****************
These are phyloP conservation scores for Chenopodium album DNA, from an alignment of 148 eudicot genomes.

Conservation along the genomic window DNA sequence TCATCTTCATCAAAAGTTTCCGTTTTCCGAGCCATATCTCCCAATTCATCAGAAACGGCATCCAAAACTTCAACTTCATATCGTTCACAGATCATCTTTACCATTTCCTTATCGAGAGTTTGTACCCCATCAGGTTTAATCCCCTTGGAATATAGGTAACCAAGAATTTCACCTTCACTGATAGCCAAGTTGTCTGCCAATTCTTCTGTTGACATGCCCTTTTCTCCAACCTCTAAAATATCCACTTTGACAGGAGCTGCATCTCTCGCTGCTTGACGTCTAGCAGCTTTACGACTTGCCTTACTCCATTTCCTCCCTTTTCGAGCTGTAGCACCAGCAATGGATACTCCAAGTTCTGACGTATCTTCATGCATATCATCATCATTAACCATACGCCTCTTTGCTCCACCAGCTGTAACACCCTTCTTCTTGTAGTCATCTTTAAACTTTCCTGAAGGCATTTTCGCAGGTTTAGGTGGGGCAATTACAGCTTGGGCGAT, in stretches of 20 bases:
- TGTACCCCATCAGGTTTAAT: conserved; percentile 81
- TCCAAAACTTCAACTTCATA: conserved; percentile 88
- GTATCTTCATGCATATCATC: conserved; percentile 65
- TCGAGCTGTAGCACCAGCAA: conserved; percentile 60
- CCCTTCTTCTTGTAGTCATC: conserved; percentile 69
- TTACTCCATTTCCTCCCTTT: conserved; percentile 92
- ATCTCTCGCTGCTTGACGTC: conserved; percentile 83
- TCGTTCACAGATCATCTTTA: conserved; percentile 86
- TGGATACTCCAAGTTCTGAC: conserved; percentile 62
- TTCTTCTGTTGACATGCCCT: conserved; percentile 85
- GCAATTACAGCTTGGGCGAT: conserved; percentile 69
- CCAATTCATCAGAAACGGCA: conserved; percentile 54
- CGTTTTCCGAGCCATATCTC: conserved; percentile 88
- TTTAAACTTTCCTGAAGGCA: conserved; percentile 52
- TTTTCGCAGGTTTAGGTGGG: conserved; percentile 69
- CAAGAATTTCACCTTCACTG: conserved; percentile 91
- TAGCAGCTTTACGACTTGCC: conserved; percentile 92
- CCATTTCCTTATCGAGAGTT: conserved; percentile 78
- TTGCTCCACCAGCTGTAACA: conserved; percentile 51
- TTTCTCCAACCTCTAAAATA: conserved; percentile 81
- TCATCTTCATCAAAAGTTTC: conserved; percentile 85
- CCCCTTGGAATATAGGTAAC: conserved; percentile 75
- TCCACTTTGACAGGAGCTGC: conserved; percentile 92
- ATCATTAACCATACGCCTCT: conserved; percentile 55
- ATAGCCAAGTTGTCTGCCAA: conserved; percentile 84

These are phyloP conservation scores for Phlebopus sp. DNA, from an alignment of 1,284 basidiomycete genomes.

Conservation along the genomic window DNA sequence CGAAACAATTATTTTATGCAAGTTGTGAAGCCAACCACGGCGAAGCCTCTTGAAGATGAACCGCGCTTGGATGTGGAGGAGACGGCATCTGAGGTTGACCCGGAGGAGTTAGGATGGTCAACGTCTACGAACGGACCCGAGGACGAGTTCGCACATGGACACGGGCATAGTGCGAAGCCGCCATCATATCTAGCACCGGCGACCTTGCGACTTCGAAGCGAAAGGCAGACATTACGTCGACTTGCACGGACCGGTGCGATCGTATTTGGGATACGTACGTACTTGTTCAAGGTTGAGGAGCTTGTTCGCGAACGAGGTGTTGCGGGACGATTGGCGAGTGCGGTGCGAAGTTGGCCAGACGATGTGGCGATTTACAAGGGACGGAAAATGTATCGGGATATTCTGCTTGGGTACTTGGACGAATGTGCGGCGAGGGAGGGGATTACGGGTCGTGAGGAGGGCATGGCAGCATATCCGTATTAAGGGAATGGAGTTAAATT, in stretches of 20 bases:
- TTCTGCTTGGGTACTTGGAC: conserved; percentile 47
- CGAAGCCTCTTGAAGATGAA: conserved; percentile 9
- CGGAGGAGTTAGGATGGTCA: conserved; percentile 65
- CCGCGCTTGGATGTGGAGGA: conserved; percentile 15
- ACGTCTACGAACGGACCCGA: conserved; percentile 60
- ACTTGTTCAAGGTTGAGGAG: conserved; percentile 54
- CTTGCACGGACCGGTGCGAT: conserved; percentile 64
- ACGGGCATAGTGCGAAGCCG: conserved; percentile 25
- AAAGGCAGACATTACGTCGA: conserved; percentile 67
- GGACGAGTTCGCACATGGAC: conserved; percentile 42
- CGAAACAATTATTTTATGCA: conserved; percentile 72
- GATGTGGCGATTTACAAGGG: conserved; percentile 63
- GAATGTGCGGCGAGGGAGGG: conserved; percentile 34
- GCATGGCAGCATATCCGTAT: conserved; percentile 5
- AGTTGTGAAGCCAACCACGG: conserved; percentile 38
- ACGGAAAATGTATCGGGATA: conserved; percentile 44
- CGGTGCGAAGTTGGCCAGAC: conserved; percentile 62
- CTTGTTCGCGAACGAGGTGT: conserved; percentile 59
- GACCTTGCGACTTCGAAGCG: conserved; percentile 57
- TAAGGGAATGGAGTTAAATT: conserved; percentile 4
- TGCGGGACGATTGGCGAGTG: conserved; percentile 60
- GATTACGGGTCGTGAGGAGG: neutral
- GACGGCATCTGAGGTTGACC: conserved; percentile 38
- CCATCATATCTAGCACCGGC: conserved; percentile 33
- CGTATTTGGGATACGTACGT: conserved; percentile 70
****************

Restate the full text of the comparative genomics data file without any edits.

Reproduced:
These are phyloP conservation scores for Chenopodium album DNA, from an alignment of 148 eudicot genomes.

Conservation along the genomic window DNA sequence TCATCTTCATCAAAAGTTTCCGTTTTCCGAGCCATATCTCCCAATTCATCAGAAACGGCATCCAAAACTTCAACTTCATATCGTTCACAGATCATCTTTACCATTTCCTTATCGAGAGTTTGTACCCCATCAGGTTTAATCCCCTTGGAATATAGGTAACCAAGAATTTCACCTTCACTGATAGCCAAGTTGTCTGCCAATTCTTCTGTTGACATGCCCTTTTCTCCAACCTCTAAAATATCCACTTTGACAGGAGCTGCATCTCTCGCTGCTTGACGTCTAGCAGCTTTACGACTTGCCTTACTCCATTTCCTCCCTTTTCGAGCTGTAGCACCAGCAATGGATACTCCAAGTTCTGACGTATCTTCATGCATATCATCATCATTAACCATACGCCTCTTTGCTCCACCAGCTGTAACACCCTTCTTCTTGTAGTCATCTTTAAACTTTCCTGAAGGCATTTTCGCAGGTTTAGGTGGGGCAATTACAGCTTGGGCGAT, in stretches of 20 bases:
- TGTACCCCATCAGGTTTAAT: conserved; percentile 81
- TCCAAAACTTCAACTTCATA: conserved; percentile 88
- GTATCTTCATGCATATCATC: conserved; percentile 65
- TCGAGCTGTAGCACCAGCAA: conserved; percentile 60
- CCCTTCTTCTTGTAGTCATC: conserved; percentile 69
- TTACTCCATTTCCTCCCTTT: conserved; percentile 92
- ATCTCTCGCTGCTTGACGTC: conserved; percentile 83
- TCGTTCACAGATCATCTTTA: conserved; percentile 86
- TGGATACTCCAAGTTCTGAC: conserved; percentile 62
- TTCTTCTGTTGACATGCCCT: conserved; percentile 85
- GCAATTACAGCTTGGGCGAT: conserved; percentile 69
- CCAATTCATCAGAAACGGCA: conserved; percentile 54
- CGTTTTCCGAGCCATATCTC: conserved; percentile 88
- TTTAAACTTTCCTGAAGGCA: conserved; percentile 52
- TTTTCGCAGGTTTAGGTGGG: conserved; percentile 69
- CAAGAATTTCACCTTCACTG: conserved; percentile 91
- TAGCAGCTTTACGACTTGCC: conserved; percentile 92
- CCATTTCCTTATCGAGAGTT: conserved; percentile 78
- TTGCTCCACCAGCTGTAACA: conserved; percentile 51
- TTTCTCCAACCTCTAAAATA: conserved; percentile 81
- TCATCTTCATCAAAAGTTTC: conserved; percentile 85
- CCCCTTGGAATATAGGTAAC: conserved; percentile 75
- TCCACTTTGACAGGAGCTGC: conserved; percentile 92
- ATCATTAACCATACGCCTCT: conserved; percentile 55
- ATAGCCAAGTTGTCTGCCAA: conserved; percentile 84

These are phyloP conservation scores for Phlebopus sp. DNA, from an alignment of 1,284 basidiomycete genomes.

Conservation along the genomic window DNA sequence CGAAACAATTATTTTATGCAAGTTGTGAAGCCAACCACGGCGAAGCCTCTTGAAGATGAACCGCGCTTGGATGTGGAGGAGACGGCATCTGAGGTTGACCCGGAGGAGTTAGGATGGTCAACGTCTACGAACGGACCCGAGGACGAGTTCGCACATGGACACGGGCATAGTGCGAAGCCGCCATCATATCTAGCACCGGCGACCTTGCGACTTCGAAGCGAAAGGCAGACATTACGTCGACTTGCACGGACCGGTGCGATCGTATTTGGGATACGTACGTACTTGTTCAAGGTTGAGGAGCTTGTTCGCGAACGAGGTGTTGCGGGACGATTGGCGAGTGCGGTGCGAAGTTGGCCAGACGATGTGGCGATTTACAAGGGACGGAAAATGTATCGGGATATTCTGCTTGGGTACTTGGACGAATGTGCGGCGAGGGAGGGGATTACGGGTCGTGAGGAGGGCATGGCAGCATATCCGTATTAAGGGAATGGAGTTAAATT, in stretches of 20 bases:
- TTCTGCTTGGGTACTTGGAC: conserved; percentile 47
- CGAAGCCTCTTGAAGATGAA: conserved; percentile 9
- CGGAGGAGTTAGGATGGTCA: conserved; percentile 65
- CCGCGCTTGGATGTGGAGGA: conserved; percentile 15
- ACGTCTACGAACGGACCCGA: conserved; percentile 60
- ACTTGTTCAAGGTTGAGGAG: conserved; percentile 54
- CTTGCACGGACCGGTGCGAT: conserved; percentile 64
- ACGGGCATAGTGCGAAGCCG: conserved; percentile 25
- AAAGGCAGACATTACGTCGA: conserved; percentile 67
- GGACGAGTTCGCACATGGAC: conserved; percentile 42
- CGAAACAATTATTTTATGCA: conserved; percentile 72
- GATGTGGCGATTTACAAGGG: conserved; percentile 63
- GAATGTGCGGCGAGGGAGGG: conserved; percentile 34
- GCATGGCAGCATATCCGTAT: conserved; percentile 5
- AGTTGTGAAGCCAACCACGG: conserved; percentile 38
- ACGGAAAATGTATCGGGATA: conserved; percentile 44
- CGGTGCGAAGTTGGCCAGAC: conserved; percentile 62
- CTTGTTCGCGAACGAGGTGT: conserved; percentile 59
- GACCTTGCGACTTCGAAGCG: conserved; percentile 57
- TAAGGGAATGGAGTTAAATT: conserved; percentile 4
- TGCGGGACGATTGGCGAGTG: conserved; percentile 60
- GATTACGGGTCGTGAGGAGG: neutral
- GACGGCATCTGAGGTTGACC: conserved; percentile 38
- CCATCATATCTAGCACCGGC: conserved; percentile 33
- CGTATTTGGGATACGTACGT: conserved; percentile 70